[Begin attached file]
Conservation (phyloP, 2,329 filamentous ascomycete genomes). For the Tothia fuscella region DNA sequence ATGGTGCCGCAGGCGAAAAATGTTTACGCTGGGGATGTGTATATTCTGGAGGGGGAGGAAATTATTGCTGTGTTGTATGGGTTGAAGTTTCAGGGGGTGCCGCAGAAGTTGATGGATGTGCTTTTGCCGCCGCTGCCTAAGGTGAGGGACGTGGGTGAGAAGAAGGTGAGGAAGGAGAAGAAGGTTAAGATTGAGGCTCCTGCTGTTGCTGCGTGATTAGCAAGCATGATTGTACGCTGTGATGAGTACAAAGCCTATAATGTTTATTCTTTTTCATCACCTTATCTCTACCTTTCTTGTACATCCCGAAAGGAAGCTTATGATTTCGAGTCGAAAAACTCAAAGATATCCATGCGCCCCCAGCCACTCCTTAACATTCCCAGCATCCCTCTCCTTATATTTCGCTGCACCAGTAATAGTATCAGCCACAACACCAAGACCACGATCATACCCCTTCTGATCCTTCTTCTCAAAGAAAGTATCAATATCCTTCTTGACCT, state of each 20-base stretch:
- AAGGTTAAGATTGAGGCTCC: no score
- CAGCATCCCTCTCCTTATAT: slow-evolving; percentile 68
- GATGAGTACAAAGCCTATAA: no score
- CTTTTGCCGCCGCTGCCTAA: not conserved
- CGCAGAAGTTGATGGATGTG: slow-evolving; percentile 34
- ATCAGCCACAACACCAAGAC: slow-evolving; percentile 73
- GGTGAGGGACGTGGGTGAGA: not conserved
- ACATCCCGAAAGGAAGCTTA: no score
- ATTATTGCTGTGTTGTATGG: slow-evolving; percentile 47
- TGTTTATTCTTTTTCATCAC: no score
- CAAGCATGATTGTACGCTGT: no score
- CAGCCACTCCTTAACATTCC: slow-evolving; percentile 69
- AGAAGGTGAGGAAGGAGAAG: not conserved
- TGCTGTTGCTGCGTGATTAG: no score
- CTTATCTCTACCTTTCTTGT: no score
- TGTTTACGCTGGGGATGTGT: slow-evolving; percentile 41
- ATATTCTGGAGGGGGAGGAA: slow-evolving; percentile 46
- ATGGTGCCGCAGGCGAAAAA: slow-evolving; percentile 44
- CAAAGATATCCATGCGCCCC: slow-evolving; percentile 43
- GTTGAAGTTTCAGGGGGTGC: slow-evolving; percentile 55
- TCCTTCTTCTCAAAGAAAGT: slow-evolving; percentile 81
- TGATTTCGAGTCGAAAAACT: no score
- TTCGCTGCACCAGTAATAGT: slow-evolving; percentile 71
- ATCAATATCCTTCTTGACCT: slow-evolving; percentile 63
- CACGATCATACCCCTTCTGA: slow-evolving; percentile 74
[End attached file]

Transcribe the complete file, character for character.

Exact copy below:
Conservation (phyloP, 2,329 filamentous ascomycete genomes). For the Tothia fuscella region DNA sequence ATGGTGCCGCAGGCGAAAAATGTTTACGCTGGGGATGTGTATATTCTGGAGGGGGAGGAAATTATTGCTGTGTTGTATGGGTTGAAGTTTCAGGGGGTGCCGCAGAAGTTGATGGATGTGCTTTTGCCGCCGCTGCCTAAGGTGAGGGACGTGGGTGAGAAGAAGGTGAGGAAGGAGAAGAAGGTTAAGATTGAGGCTCCTGCTGTTGCTGCGTGATTAGCAAGCATGATTGTACGCTGTGATGAGTACAAAGCCTATAATGTTTATTCTTTTTCATCACCTTATCTCTACCTTTCTTGTACATCCCGAAAGGAAGCTTATGATTTCGAGTCGAAAAACTCAAAGATATCCATGCGCCCCCAGCCACTCCTTAACATTCCCAGCATCCCTCTCCTTATATTTCGCTGCACCAGTAATAGTATCAGCCACAACACCAAGACCACGATCATACCCCTTCTGATCCTTCTTCTCAAAGAAAGTATCAATATCCTTCTTGACCT, state of each 20-base stretch:
- AAGGTTAAGATTGAGGCTCC: no score
- CAGCATCCCTCTCCTTATAT: slow-evolving; percentile 68
- GATGAGTACAAAGCCTATAA: no score
- CTTTTGCCGCCGCTGCCTAA: not conserved
- CGCAGAAGTTGATGGATGTG: slow-evolving; percentile 34
- ATCAGCCACAACACCAAGAC: slow-evolving; percentile 73
- GGTGAGGGACGTGGGTGAGA: not conserved
- ACATCCCGAAAGGAAGCTTA: no score
- ATTATTGCTGTGTTGTATGG: slow-evolving; percentile 47
- TGTTTATTCTTTTTCATCAC: no score
- CAAGCATGATTGTACGCTGT: no score
- CAGCCACTCCTTAACATTCC: slow-evolving; percentile 69
- AGAAGGTGAGGAAGGAGAAG: not conserved
- TGCTGTTGCTGCGTGATTAG: no score
- CTTATCTCTACCTTTCTTGT: no score
- TGTTTACGCTGGGGATGTGT: slow-evolving; percentile 41
- ATATTCTGGAGGGGGAGGAA: slow-evolving; percentile 46
- ATGGTGCCGCAGGCGAAAAA: slow-evolving; percentile 44
- CAAAGATATCCATGCGCCCC: slow-evolving; percentile 43
- GTTGAAGTTTCAGGGGGTGC: slow-evolving; percentile 55
- TCCTTCTTCTCAAAGAAAGT: slow-evolving; percentile 81
- TGATTTCGAGTCGAAAAACT: no score
- TTCGCTGCACCAGTAATAGT: slow-evolving; percentile 71
- ATCAATATCCTTCTTGACCT: slow-evolving; percentile 63
- CACGATCATACCCCTTCTGA: slow-evolving; percentile 74